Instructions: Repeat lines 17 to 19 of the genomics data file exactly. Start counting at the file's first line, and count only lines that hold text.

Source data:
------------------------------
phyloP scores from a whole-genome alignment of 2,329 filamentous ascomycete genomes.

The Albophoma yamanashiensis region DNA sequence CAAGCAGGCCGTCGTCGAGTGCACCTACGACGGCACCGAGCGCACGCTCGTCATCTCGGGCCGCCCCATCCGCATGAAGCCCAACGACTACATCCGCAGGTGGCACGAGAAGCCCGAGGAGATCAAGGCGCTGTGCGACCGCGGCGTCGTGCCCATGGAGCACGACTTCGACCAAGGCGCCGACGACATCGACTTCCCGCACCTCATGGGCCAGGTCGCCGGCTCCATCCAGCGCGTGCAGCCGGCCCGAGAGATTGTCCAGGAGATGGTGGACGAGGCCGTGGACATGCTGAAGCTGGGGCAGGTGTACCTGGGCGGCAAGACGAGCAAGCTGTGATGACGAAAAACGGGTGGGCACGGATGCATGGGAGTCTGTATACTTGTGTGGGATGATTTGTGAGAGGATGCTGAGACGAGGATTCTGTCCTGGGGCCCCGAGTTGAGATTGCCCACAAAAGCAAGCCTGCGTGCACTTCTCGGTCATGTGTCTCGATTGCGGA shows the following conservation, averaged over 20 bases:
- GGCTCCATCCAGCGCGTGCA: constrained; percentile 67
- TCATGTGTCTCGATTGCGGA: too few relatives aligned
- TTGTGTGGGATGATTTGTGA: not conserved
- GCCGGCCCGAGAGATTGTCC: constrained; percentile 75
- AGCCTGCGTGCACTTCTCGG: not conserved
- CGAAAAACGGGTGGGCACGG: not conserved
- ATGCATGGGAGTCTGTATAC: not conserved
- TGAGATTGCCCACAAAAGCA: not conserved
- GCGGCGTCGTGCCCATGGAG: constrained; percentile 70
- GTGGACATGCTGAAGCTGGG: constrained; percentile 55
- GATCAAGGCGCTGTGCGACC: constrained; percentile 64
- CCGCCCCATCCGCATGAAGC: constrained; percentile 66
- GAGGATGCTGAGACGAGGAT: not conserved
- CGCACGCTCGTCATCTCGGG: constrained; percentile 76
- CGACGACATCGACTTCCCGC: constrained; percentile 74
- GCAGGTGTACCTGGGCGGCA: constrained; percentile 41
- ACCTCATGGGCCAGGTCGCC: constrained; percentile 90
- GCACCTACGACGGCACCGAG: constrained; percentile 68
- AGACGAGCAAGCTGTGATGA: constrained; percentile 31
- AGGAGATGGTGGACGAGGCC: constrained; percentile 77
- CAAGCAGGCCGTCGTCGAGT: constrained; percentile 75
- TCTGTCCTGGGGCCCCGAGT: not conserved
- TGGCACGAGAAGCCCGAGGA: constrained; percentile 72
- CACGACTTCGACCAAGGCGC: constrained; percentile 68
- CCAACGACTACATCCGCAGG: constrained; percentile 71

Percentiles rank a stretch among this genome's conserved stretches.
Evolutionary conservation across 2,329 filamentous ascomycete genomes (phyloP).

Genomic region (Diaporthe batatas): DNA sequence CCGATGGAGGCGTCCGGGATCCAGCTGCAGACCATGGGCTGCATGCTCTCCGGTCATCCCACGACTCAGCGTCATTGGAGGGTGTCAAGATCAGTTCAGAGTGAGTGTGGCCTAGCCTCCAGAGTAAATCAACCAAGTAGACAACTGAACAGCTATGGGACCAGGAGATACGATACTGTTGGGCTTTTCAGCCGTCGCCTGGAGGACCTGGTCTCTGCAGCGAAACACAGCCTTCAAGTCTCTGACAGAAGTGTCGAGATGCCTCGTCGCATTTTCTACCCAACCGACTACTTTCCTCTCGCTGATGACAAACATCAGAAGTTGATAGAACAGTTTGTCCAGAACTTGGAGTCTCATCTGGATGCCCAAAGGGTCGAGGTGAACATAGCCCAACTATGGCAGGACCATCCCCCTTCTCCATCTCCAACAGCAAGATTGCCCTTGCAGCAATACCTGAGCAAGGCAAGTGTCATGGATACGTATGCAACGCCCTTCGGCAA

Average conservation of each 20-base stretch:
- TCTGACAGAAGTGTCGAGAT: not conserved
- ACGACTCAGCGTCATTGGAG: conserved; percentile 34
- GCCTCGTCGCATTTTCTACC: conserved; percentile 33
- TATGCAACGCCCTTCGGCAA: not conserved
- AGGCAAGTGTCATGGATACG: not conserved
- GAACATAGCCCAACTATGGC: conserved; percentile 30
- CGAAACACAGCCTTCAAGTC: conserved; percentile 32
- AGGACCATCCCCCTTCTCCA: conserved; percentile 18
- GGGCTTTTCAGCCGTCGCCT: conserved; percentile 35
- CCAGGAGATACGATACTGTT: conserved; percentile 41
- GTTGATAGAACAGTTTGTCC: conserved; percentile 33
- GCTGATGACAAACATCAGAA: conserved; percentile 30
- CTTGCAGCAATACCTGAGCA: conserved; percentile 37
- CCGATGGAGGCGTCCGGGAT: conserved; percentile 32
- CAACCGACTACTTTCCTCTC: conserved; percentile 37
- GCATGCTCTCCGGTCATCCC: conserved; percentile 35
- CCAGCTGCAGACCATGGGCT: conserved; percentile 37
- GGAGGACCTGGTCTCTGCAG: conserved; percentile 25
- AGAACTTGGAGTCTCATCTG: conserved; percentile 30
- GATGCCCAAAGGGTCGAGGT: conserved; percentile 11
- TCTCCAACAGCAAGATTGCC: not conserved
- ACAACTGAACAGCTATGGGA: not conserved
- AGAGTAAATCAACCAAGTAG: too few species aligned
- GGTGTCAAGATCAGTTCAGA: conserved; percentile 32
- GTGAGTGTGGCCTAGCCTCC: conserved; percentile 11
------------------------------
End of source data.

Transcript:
- CGACGACATCGACTTCCCGC: constrained; percentile 74
- GCAGGTGTACCTGGGCGGCA: constrained; percentile 41
- ACCTCATGGGCCAGGTCGCC: constrained; percentile 90